There are certain traditions or practices in the PR industry that we take for granted. But quite often they start with one person's vision. We lost two people this week, Betsy Plank and Lee Levitt, both professionals in their 80s, both beloved and admired by colleagues and industry leaders— and both pioneers in their own specific ways.
Plank was previously external relations director at Illinois Bell, the first woman at the company to run a division. But her passion was for mentoring. She was instrumental in the formation of the Public Relations Student Society of America, PRSA's student organization, and The Plank Center for Leadership in Public Relations, at the University of Alabama, is named for her.
In a telling anecdote, InsideEdge's Keith Burton told me how at PRSA annual conferences, Plank routinely elected to stay in the student hotel and spend her time with the PRSSA crowd. It wasn't a matter of duty, it was her joy.
The importance of mentoring and training the young is, to some extent, taken for granted now, as more PR leaders invest time in either their firms, professional organizations, or their alma maters for that purpose. But the energy that Plank invested in this area for the whole of her career is surely one reason why it is so prevalent today.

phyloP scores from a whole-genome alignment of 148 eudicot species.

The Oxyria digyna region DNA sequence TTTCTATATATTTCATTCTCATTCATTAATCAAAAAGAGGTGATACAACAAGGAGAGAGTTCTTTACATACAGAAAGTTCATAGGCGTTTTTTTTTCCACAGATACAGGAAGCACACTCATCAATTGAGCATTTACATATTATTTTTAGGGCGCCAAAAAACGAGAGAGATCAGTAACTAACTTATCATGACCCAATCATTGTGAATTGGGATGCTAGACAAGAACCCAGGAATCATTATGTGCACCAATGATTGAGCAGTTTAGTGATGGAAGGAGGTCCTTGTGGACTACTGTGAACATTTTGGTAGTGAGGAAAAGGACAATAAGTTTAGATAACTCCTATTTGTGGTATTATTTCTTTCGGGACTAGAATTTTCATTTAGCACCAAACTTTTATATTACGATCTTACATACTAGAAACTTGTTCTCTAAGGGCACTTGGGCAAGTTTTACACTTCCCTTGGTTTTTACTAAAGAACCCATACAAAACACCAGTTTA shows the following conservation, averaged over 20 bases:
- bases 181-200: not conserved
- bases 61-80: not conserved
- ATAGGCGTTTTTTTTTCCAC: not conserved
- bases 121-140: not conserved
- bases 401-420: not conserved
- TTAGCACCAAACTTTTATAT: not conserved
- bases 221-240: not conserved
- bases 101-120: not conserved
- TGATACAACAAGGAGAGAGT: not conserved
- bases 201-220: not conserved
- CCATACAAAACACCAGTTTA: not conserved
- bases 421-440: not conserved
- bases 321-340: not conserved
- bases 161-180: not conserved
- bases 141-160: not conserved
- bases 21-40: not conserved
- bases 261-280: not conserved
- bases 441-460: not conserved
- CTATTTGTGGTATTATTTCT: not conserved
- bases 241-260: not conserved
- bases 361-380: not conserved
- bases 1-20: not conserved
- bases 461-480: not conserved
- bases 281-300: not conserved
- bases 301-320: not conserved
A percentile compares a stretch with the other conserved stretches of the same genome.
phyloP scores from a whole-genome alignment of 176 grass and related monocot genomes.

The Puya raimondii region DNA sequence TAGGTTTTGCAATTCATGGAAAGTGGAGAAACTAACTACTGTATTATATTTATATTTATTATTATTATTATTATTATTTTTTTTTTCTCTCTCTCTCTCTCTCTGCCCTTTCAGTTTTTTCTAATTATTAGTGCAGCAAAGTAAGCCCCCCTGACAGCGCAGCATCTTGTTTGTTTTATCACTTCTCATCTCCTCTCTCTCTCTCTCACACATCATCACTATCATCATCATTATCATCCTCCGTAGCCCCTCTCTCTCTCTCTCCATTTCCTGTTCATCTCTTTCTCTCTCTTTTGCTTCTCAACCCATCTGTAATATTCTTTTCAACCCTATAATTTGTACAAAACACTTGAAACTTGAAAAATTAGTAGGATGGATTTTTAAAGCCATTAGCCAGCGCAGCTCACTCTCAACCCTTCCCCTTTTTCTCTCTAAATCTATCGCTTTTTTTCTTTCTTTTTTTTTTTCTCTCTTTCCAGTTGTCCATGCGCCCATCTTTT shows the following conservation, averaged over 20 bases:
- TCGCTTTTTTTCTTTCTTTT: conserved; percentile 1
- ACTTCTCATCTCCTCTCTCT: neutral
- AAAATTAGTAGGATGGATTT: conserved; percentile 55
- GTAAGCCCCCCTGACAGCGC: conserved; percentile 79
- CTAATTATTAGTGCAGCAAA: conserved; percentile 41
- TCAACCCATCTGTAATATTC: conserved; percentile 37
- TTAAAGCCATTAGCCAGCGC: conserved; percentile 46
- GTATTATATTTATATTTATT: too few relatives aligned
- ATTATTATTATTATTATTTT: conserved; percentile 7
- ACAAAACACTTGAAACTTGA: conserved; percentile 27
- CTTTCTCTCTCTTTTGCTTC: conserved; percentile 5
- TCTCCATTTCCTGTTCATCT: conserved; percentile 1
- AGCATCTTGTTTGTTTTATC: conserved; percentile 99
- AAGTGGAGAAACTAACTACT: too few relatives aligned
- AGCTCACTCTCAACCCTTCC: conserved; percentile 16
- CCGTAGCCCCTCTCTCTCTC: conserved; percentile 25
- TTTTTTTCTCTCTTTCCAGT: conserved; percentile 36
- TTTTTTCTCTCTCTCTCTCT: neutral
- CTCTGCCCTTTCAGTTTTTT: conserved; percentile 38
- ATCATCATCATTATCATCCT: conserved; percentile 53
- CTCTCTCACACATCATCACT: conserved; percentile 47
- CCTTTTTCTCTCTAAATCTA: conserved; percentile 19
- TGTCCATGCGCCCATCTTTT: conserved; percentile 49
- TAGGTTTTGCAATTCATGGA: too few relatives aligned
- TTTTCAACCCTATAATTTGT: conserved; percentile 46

Lee Levitt had a different trajectory. In his later years, when I got to know him, he was a common sight at PRWeek events, always deeply interested in the proceedings as well as meeting people. He was an early adopter of laptops, and always had one with him, even back when they weighed a lot more than they do now.
He did not talk about himself much, which is why I had no idea about PR Aids, which he founded in 1958. The company offered an electronic database of editors and television and radio producers that was designed to help PR professionals target their pitches. Levitt went on to do many other things after the company was sold, including consulting with agencies about international partners, but his legacy of putting science and data behind PR efforts is incredibly resonant today.
And he simply loved the profession. “He loved the industry, and truly believed in its value, despite its warts, controversies, and issues,” Don Bates of George Washington University told me. “He loved the idea of people trying to ameliorate differences.”
These two very different stories and legacies form part of the fabric of a still-developing profession. We sometimes struggle to find inspiration in our own organizations. Plank and Levitt remind me that the roots of true innovation are found in the passion of the individual.